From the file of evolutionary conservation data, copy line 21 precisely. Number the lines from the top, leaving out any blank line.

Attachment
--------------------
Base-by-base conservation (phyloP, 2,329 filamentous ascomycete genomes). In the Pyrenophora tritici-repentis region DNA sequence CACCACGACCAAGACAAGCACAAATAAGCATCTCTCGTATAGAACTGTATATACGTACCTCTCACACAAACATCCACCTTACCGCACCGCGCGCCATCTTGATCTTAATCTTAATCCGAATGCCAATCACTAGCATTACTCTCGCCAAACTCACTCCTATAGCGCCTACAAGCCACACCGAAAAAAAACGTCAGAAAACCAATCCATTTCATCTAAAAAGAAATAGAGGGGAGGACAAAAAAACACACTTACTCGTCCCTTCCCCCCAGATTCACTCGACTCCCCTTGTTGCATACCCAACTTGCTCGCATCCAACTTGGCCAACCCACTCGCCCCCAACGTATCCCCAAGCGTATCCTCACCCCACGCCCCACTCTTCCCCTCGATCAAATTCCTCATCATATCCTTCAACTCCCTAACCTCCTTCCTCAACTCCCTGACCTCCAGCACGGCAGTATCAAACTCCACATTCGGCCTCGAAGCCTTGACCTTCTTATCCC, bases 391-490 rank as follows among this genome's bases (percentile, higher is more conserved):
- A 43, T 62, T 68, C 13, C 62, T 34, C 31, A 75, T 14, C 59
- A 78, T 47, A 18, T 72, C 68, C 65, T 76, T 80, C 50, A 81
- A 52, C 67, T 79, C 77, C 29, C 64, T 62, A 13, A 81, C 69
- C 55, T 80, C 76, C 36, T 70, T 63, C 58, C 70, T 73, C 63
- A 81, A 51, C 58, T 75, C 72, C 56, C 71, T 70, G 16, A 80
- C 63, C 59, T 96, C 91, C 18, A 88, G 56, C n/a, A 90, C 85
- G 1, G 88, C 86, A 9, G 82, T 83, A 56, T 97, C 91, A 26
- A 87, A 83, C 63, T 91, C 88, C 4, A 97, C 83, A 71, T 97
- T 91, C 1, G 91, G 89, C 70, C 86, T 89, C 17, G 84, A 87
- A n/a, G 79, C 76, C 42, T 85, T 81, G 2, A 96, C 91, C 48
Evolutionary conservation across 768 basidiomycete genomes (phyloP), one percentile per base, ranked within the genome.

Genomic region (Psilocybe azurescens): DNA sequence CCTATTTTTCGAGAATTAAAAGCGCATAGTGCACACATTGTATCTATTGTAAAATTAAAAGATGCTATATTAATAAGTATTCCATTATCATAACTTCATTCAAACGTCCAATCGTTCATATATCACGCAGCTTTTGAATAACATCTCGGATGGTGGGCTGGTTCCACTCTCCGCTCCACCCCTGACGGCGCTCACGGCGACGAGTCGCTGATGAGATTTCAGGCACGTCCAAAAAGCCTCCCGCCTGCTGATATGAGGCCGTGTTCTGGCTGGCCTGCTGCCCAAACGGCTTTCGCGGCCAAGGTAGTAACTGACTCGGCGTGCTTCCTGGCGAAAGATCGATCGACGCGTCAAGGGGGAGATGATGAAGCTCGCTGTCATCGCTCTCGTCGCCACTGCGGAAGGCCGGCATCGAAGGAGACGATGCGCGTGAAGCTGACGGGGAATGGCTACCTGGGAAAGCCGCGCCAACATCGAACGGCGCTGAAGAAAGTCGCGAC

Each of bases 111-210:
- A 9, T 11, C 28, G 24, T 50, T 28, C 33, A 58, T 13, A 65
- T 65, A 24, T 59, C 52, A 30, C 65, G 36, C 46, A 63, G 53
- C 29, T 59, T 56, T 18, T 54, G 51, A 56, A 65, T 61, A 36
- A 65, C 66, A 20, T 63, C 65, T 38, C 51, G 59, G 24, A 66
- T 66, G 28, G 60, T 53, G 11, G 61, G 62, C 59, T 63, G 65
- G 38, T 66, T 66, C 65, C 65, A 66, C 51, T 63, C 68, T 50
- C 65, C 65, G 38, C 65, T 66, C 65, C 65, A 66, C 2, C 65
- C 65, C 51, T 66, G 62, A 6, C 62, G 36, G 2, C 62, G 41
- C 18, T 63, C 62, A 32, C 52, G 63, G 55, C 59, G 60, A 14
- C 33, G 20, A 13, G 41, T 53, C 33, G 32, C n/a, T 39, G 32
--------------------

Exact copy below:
- C 65, C 65, G 38, C 65, T 66, C 65, C 65, A 66, C 2, C 65